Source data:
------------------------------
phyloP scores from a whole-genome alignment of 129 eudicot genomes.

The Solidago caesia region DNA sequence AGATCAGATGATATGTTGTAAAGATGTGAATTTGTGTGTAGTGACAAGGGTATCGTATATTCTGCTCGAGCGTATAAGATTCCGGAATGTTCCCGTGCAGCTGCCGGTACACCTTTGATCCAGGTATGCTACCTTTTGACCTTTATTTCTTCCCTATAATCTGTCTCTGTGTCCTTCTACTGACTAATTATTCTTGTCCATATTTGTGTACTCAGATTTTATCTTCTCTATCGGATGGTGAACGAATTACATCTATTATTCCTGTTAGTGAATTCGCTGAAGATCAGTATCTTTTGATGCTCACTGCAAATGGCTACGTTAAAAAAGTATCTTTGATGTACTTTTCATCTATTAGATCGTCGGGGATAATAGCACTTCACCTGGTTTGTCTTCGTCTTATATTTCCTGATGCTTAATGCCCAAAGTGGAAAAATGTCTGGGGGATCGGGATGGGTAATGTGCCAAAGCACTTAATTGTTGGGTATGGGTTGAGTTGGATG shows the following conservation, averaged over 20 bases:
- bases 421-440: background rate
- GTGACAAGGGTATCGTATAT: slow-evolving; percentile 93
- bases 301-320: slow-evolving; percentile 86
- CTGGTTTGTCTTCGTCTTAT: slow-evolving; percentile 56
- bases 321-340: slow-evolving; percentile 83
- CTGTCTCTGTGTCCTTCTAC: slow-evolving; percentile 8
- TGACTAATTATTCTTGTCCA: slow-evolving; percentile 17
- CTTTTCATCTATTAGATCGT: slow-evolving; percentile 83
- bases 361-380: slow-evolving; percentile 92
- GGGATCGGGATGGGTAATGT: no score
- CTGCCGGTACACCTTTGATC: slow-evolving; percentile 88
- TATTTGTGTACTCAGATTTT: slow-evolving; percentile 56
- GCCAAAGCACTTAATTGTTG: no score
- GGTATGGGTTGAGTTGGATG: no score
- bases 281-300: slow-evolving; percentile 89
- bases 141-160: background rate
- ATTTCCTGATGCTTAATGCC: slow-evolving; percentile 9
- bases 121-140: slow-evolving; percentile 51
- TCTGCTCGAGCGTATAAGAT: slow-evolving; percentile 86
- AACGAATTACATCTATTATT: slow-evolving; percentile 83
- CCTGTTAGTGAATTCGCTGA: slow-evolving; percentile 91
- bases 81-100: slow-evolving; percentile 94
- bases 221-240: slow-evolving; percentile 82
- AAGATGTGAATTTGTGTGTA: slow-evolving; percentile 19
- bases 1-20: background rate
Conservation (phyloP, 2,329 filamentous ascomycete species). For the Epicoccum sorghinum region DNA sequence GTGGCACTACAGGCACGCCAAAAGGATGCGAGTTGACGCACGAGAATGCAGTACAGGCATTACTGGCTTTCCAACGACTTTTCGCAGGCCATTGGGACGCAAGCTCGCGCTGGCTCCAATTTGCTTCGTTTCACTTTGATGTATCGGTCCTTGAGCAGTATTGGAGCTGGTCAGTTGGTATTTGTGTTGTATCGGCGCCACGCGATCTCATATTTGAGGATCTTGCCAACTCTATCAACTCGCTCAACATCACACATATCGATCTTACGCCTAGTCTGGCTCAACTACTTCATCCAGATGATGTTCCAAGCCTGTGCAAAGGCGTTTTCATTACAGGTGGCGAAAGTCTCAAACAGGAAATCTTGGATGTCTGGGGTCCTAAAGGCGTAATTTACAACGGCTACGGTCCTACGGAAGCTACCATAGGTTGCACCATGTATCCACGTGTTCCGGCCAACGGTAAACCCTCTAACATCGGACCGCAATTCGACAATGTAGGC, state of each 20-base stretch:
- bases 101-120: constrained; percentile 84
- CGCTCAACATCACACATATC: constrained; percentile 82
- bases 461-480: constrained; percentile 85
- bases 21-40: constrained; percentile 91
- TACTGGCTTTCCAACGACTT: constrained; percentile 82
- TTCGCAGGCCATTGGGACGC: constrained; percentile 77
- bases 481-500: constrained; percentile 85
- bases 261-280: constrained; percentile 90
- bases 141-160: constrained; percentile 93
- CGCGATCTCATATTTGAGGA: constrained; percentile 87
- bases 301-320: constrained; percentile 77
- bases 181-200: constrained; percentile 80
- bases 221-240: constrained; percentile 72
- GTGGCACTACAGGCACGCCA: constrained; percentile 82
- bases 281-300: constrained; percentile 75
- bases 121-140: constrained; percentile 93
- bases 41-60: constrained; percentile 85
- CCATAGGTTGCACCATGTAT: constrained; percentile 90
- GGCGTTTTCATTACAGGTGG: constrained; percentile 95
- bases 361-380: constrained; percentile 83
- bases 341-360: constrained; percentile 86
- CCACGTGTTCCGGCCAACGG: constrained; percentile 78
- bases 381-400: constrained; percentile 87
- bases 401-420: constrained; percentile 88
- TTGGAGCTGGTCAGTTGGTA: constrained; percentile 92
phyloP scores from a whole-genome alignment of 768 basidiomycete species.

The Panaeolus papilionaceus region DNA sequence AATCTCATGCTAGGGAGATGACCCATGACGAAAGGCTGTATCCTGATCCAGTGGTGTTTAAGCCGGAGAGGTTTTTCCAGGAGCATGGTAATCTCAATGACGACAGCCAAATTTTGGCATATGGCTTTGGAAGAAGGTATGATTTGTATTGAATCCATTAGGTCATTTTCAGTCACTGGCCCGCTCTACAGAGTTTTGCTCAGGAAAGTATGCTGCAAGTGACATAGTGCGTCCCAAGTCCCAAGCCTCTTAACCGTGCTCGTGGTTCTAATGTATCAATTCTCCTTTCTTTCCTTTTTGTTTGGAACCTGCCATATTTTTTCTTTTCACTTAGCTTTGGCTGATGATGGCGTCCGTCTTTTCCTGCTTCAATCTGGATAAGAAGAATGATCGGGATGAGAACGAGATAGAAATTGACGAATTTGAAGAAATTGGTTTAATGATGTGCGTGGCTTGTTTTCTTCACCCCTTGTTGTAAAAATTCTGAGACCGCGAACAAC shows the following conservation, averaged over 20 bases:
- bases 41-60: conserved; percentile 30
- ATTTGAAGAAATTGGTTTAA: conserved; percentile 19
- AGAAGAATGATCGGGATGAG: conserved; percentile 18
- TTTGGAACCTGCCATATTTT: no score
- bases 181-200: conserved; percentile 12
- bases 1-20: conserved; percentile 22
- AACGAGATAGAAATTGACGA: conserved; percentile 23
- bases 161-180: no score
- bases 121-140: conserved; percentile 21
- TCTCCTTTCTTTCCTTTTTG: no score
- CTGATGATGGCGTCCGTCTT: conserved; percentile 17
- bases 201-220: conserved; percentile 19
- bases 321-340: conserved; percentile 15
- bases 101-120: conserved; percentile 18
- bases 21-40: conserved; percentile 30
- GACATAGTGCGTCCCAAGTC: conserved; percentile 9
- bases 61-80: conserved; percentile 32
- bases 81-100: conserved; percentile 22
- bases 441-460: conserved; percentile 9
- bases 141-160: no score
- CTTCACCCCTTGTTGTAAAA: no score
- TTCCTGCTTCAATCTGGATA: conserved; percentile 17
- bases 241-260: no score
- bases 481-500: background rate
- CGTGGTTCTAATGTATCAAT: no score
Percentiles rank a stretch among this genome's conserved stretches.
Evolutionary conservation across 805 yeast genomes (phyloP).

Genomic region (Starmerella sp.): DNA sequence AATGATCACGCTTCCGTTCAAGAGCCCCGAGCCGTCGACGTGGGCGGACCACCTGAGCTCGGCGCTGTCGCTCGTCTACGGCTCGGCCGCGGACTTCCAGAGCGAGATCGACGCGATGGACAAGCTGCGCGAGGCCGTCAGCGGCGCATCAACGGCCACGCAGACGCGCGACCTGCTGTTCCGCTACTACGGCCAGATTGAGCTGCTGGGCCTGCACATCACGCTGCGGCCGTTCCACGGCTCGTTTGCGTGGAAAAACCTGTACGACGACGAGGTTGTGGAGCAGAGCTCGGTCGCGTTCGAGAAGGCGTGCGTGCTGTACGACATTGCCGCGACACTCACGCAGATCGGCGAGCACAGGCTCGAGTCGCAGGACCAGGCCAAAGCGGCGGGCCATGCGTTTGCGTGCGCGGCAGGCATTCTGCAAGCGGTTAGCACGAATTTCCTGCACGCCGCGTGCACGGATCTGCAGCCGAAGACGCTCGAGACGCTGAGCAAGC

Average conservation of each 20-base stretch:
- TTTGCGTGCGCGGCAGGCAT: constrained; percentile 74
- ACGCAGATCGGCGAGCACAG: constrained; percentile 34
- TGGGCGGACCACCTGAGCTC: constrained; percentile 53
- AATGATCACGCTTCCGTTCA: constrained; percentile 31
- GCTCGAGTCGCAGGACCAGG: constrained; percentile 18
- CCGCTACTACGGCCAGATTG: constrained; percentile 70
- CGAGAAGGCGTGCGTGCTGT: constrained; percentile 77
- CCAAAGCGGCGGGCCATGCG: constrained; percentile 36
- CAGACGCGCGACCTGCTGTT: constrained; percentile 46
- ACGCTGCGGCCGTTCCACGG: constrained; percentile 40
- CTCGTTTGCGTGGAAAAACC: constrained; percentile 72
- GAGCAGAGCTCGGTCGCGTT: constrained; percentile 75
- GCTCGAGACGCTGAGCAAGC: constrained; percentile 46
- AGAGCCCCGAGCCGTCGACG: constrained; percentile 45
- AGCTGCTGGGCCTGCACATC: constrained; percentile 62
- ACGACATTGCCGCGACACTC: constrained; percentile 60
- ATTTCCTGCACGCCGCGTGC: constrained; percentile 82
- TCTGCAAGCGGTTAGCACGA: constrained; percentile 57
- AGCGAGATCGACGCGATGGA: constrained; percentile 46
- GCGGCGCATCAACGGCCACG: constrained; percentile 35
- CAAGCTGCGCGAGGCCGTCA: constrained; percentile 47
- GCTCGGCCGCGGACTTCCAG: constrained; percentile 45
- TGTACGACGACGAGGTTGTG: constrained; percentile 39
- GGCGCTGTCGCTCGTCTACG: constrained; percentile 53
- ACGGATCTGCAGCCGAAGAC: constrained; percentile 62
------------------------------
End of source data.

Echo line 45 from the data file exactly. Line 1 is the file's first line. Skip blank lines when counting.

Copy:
- bases 41-60: constrained; percentile 85